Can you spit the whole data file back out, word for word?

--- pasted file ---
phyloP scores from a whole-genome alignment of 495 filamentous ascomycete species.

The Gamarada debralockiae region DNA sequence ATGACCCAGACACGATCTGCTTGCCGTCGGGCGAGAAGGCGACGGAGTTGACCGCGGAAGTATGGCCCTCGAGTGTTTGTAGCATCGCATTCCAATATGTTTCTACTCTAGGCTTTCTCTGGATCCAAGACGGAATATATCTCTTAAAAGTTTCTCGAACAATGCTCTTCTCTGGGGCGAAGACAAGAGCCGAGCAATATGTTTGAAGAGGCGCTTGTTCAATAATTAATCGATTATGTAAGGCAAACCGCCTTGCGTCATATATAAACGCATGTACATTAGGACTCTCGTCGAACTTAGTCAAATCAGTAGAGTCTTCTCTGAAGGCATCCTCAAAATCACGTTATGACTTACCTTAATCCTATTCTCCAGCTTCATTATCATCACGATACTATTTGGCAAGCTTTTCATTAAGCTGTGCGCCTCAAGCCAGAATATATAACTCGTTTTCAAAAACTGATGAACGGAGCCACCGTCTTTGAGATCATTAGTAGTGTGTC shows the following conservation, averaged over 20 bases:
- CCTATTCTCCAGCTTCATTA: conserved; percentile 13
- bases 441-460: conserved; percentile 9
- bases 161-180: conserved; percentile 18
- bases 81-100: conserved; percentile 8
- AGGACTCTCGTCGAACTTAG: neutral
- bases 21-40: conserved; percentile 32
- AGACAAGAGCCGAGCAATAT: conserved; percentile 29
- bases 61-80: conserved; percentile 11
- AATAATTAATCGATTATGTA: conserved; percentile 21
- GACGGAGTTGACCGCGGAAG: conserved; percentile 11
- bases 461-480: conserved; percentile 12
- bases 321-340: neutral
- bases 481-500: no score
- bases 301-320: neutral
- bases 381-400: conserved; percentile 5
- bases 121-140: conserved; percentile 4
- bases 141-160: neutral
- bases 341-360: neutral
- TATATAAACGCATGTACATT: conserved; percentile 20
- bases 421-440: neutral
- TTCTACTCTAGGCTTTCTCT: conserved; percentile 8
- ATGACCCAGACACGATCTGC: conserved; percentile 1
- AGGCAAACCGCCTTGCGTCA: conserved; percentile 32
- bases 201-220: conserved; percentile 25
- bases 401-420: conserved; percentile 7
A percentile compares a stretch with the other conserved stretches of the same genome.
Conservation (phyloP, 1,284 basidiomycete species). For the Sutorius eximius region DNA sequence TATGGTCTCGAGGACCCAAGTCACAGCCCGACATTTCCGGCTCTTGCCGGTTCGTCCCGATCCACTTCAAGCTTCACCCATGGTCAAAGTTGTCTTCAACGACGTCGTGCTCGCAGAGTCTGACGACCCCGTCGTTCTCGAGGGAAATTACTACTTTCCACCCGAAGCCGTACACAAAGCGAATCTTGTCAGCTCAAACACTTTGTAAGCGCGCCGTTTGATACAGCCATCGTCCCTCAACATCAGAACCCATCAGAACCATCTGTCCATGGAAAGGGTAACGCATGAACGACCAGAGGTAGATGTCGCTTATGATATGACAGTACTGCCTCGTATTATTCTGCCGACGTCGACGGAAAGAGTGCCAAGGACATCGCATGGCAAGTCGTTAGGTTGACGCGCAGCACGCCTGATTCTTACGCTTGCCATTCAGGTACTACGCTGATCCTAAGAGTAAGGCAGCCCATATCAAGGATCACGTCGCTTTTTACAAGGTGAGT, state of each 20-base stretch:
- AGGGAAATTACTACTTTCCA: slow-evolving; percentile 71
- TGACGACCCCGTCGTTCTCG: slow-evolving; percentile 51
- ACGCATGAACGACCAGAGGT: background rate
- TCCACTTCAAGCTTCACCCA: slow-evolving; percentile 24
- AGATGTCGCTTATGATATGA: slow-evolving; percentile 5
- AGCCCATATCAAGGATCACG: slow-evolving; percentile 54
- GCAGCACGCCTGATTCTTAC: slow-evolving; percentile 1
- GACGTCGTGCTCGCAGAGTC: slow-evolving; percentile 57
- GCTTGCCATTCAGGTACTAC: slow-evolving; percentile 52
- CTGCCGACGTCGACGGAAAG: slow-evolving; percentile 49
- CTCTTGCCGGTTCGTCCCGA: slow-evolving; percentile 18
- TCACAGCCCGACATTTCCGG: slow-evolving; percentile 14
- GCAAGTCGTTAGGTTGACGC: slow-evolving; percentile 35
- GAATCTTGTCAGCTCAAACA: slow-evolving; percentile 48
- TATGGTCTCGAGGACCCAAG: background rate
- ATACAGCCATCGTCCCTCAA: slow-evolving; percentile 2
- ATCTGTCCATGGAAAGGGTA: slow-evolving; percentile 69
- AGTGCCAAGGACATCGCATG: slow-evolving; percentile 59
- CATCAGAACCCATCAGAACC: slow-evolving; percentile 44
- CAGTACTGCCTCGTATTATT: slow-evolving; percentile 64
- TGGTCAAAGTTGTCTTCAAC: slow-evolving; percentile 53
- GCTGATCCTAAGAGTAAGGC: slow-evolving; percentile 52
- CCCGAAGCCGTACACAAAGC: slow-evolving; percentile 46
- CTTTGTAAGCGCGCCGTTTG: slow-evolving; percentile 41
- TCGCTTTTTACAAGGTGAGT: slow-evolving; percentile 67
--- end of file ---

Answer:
phyloP scores from a whole-genome alignment of 495 filamentous ascomycete species.

The Gamarada debralockiae region DNA sequence ATGACCCAGACACGATCTGCTTGCCGTCGGGCGAGAAGGCGACGGAGTTGACCGCGGAAGTATGGCCCTCGAGTGTTTGTAGCATCGCATTCCAATATGTTTCTACTCTAGGCTTTCTCTGGATCCAAGACGGAATATATCTCTTAAAAGTTTCTCGAACAATGCTCTTCTCTGGGGCGAAGACAAGAGCCGAGCAATATGTTTGAAGAGGCGCTTGTTCAATAATTAATCGATTATGTAAGGCAAACCGCCTTGCGTCATATATAAACGCATGTACATTAGGACTCTCGTCGAACTTAGTCAAATCAGTAGAGTCTTCTCTGAAGGCATCCTCAAAATCACGTTATGACTTACCTTAATCCTATTCTCCAGCTTCATTATCATCACGATACTATTTGGCAAGCTTTTCATTAAGCTGTGCGCCTCAAGCCAGAATATATAACTCGTTTTCAAAAACTGATGAACGGAGCCACCGTCTTTGAGATCATTAGTAGTGTGTC shows the following conservation, averaged over 20 bases:
- CCTATTCTCCAGCTTCATTA: conserved; percentile 13
- bases 441-460: conserved; percentile 9
- bases 161-180: conserved; percentile 18
- bases 81-100: conserved; percentile 8
- AGGACTCTCGTCGAACTTAG: neutral
- bases 21-40: conserved; percentile 32
- AGACAAGAGCCGAGCAATAT: conserved; percentile 29
- bases 61-80: conserved; percentile 11
- AATAATTAATCGATTATGTA: conserved; percentile 21
- GACGGAGTTGACCGCGGAAG: conserved; percentile 11
- bases 461-480: conserved; percentile 12
- bases 321-340: neutral
- bases 481-500: no score
- bases 301-320: neutral
- bases 381-400: conserved; percentile 5
- bases 121-140: conserved; percentile 4
- bases 141-160: neutral
- bases 341-360: neutral
- TATATAAACGCATGTACATT: conserved; percentile 20
- bases 421-440: neutral
- TTCTACTCTAGGCTTTCTCT: conserved; percentile 8
- ATGACCCAGACACGATCTGC: conserved; percentile 1
- AGGCAAACCGCCTTGCGTCA: conserved; percentile 32
- bases 201-220: conserved; percentile 25
- bases 401-420: conserved; percentile 7
A percentile compares a stretch with the other conserved stretches of the same genome.
Conservation (phyloP, 1,284 basidiomycete species). For the Sutorius eximius region DNA sequence TATGGTCTCGAGGACCCAAGTCACAGCCCGACATTTCCGGCTCTTGCCGGTTCGTCCCGATCCACTTCAAGCTTCACCCATGGTCAAAGTTGTCTTCAACGACGTCGTGCTCGCAGAGTCTGACGACCCCGTCGTTCTCGAGGGAAATTACTACTTTCCACCCGAAGCCGTACACAAAGCGAATCTTGTCAGCTCAAACACTTTGTAAGCGCGCCGTTTGATACAGCCATCGTCCCTCAACATCAGAACCCATCAGAACCATCTGTCCATGGAAAGGGTAACGCATGAACGACCAGAGGTAGATGTCGCTTATGATATGACAGTACTGCCTCGTATTATTCTGCCGACGTCGACGGAAAGAGTGCCAAGGACATCGCATGGCAAGTCGTTAGGTTGACGCGCAGCACGCCTGATTCTTACGCTTGCCATTCAGGTACTACGCTGATCCTAAGAGTAAGGCAGCCCATATCAAGGATCACGTCGCTTTTTACAAGGTGAGT, state of each 20-base stretch:
- AGGGAAATTACTACTTTCCA: slow-evolving; percentile 71
- TGACGACCCCGTCGTTCTCG: slow-evolving; percentile 51
- ACGCATGAACGACCAGAGGT: background rate
- TCCACTTCAAGCTTCACCCA: slow-evolving; percentile 24
- AGATGTCGCTTATGATATGA: slow-evolving; percentile 5
- AGCCCATATCAAGGATCACG: slow-evolving; percentile 54
- GCAGCACGCCTGATTCTTAC: slow-evolving; percentile 1
- GACGTCGTGCTCGCAGAGTC: slow-evolving; percentile 57
- GCTTGCCATTCAGGTACTAC: slow-evolving; percentile 52
- CTGCCGACGTCGACGGAAAG: slow-evolving; percentile 49
- CTCTTGCCGGTTCGTCCCGA: slow-evolving; percentile 18
- TCACAGCCCGACATTTCCGG: slow-evolving; percentile 14
- GCAAGTCGTTAGGTTGACGC: slow-evolving; percentile 35
- GAATCTTGTCAGCTCAAACA: slow-evolving; percentile 48
- TATGGTCTCGAGGACCCAAG: background rate
- ATACAGCCATCGTCCCTCAA: slow-evolving; percentile 2
- ATCTGTCCATGGAAAGGGTA: slow-evolving; percentile 69
- AGTGCCAAGGACATCGCATG: slow-evolving; percentile 59
- CATCAGAACCCATCAGAACC: slow-evolving; percentile 44
- CAGTACTGCCTCGTATTATT: slow-evolving; percentile 64
- TGGTCAAAGTTGTCTTCAAC: slow-evolving; percentile 53
- GCTGATCCTAAGAGTAAGGC: slow-evolving; percentile 52
- CCCGAAGCCGTACACAAAGC: slow-evolving; percentile 46
- CTTTGTAAGCGCGCCGTTTG: slow-evolving; percentile 41
- TCGCTTTTTACAAGGTGAGT: slow-evolving; percentile 67